“Cyber threats are among top issues keeping energy leaders awake at night.”
So says Christoph Frei, Secretary General of the World Energy Council on the day that WEC releases a report intro the cyber threat to power companies.
It concludes that addressing cyber risks in the energy sector is not only critical to energy security, but is also vital for a resilient state and economy.
The report also highlights that energy companies have seen a massive increase in the number of successful cyber-attacks over the past year.
The WEC states that “the critical role that the energy sector plays in the functioning of a modern economy, with its increasing interconnection and digitisation, with the emergence of smart grids and smart devices, make the energy sector a highly attractive target for cyber-attacks aimed at disrupting operations.
“In a worst case scenario these attacks can result in infrastructure shut down, triggering economic and financial disruptions or even loss of life and massive environmental damage.”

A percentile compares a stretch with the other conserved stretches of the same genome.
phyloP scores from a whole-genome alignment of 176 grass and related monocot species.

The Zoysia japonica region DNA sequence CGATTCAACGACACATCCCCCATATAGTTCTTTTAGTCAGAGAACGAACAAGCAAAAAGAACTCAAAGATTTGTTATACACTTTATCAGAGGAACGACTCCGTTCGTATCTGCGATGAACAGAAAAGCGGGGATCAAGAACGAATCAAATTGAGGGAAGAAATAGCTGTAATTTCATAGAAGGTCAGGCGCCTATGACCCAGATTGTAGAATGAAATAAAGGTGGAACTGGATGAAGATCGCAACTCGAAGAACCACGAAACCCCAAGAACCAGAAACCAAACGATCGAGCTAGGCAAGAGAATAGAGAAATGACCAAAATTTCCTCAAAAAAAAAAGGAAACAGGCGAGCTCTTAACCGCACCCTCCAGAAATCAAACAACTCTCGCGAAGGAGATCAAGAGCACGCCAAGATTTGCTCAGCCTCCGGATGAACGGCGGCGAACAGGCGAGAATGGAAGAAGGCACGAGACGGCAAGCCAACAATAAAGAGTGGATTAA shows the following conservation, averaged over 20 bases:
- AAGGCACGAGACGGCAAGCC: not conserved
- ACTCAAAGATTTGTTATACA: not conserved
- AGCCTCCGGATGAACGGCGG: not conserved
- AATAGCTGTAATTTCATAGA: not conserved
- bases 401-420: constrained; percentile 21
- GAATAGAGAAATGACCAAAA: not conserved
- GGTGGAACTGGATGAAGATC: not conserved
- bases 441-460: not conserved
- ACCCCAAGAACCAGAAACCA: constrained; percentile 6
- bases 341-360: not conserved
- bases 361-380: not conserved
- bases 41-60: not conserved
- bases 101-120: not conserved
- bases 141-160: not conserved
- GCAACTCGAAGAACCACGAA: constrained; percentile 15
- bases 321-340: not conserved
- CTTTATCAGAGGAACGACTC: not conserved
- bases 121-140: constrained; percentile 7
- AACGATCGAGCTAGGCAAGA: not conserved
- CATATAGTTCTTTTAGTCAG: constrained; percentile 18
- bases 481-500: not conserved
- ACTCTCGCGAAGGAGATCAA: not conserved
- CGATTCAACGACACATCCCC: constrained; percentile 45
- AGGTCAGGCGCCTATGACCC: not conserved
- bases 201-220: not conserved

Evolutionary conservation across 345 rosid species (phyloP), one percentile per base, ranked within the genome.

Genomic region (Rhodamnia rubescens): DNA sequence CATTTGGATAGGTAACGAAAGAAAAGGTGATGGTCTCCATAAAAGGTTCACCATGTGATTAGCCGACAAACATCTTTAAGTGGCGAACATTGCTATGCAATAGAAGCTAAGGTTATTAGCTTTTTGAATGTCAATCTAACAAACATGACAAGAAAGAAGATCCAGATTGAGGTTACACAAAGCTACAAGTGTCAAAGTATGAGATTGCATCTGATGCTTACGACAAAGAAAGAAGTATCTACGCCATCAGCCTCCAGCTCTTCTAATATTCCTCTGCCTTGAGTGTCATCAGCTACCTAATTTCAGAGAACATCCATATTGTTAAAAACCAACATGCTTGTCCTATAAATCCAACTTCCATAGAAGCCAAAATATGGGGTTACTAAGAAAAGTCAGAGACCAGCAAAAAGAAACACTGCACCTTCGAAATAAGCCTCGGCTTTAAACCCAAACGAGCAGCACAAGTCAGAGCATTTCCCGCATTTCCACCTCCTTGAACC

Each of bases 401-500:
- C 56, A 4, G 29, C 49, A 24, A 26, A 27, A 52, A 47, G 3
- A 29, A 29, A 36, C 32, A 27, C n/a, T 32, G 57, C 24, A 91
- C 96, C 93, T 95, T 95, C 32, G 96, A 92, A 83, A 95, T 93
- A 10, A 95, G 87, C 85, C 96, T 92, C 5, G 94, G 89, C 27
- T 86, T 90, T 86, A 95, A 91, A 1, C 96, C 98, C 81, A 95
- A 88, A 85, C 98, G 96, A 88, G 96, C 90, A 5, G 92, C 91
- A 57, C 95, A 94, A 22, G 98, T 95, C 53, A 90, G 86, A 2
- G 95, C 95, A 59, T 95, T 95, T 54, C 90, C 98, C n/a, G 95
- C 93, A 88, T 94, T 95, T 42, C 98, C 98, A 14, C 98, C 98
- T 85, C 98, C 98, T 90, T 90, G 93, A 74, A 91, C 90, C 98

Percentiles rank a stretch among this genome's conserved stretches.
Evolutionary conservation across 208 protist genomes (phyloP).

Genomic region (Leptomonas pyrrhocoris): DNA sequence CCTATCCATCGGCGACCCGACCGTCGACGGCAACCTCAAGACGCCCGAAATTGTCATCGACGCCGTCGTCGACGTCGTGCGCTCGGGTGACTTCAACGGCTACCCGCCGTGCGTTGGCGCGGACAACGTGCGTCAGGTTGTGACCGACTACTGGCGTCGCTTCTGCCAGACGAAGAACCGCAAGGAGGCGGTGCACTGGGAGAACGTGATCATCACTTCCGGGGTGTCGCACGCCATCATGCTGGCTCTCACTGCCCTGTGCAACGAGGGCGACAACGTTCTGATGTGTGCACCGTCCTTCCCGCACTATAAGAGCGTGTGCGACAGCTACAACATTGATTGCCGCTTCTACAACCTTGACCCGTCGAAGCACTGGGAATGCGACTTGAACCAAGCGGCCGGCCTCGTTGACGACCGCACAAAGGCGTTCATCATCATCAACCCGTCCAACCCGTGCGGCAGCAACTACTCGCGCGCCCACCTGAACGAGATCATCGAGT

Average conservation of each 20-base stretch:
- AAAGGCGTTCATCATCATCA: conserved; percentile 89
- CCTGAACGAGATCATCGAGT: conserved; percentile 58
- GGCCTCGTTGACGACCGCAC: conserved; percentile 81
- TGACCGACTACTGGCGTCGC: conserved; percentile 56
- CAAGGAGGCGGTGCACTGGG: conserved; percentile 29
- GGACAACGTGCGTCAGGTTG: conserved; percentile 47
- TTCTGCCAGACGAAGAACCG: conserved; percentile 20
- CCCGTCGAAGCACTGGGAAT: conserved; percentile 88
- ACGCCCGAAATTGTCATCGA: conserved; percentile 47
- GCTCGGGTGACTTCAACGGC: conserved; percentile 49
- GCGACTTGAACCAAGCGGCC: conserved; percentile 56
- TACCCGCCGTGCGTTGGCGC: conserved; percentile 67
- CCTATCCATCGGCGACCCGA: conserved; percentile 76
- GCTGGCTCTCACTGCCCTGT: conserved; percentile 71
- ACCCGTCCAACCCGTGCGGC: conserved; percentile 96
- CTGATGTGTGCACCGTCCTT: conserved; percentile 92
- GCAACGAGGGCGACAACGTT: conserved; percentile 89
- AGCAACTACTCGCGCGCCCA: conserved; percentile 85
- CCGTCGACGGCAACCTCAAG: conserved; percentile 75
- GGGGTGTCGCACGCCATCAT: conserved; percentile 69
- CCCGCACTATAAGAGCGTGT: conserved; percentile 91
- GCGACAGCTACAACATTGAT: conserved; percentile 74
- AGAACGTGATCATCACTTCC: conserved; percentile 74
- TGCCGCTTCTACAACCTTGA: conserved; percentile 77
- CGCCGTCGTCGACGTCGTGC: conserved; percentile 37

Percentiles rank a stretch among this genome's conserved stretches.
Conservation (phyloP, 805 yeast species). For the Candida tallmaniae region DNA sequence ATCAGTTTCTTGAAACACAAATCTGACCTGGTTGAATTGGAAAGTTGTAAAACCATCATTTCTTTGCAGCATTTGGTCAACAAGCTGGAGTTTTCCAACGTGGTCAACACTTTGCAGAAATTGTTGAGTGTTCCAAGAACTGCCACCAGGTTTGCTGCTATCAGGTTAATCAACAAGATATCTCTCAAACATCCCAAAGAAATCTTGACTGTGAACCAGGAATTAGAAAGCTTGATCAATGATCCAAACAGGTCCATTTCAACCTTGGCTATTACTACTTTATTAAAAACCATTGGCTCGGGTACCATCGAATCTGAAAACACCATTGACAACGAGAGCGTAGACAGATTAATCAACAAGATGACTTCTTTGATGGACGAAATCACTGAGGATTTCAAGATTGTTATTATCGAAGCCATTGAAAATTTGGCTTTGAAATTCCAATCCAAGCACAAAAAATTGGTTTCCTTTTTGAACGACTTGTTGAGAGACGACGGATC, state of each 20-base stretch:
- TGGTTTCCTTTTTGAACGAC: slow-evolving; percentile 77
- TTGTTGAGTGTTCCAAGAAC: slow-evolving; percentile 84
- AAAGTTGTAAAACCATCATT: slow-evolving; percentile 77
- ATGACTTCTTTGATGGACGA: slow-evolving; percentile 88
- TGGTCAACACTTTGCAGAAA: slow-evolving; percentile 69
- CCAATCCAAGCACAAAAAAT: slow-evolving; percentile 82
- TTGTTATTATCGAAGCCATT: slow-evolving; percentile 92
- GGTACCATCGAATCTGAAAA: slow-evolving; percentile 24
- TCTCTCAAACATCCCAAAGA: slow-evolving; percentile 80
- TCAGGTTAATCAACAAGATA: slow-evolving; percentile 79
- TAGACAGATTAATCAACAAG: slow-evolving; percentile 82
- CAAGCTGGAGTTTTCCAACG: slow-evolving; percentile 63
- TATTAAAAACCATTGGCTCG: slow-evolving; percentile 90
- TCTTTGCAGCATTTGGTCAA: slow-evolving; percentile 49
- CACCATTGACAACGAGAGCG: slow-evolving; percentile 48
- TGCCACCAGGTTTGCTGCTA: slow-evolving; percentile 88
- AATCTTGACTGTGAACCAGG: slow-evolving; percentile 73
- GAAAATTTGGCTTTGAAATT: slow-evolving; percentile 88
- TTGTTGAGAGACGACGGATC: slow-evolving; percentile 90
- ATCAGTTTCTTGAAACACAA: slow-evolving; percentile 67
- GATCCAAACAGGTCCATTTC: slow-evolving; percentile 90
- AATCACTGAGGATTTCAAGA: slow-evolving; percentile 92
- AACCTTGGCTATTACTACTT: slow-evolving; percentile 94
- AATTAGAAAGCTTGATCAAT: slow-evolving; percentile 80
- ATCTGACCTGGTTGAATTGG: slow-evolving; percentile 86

The report, ‘The road to resilience: managing and financing cyber risks’, is published in collaboration with Swiss Re Corporate Solutions and Marsh & McLennan Companies, was launched today at the Energy Day in Berlin.
It examines how cyber risks can be managed taking into account the changing nature of the energy industry and energy infrastructure.
Frei said that “over the past three years, we have seen a rapid change from zero awareness to headline presence” on cybersecurity. “As a result, more than 30 countries have put in place ambitious cyber plans and strategies, considering cyber threats as a persistent risk to their economy.
“What makes cyber threats so dangerous is that they can go unnoticed until the real damage is clear, from stolen data over power outages to destruction of physical assets and great financial loss. Over the coming years we expect cyber risks to increase further and change the way we think about integrated infrastructure and supply chain management.”
The report is being discussed in Berlin in advance of the 23rd World Energy Congress in Istanbul on 10-13 October.
Jeroen van der Veer, former chief executive of Royal Dutch Shell, said: “The energy sector must take a systemic approach and assess cyber risks across the entire energy supply chain, improve the protection of energy systems and limit any possible domino effects that might be caused by a failure in one element of the value chain. Nevertheless, measures that require supply chain compliance or cross-border cooperation are more difficult to implement, and require increased cross-sector cooperation.”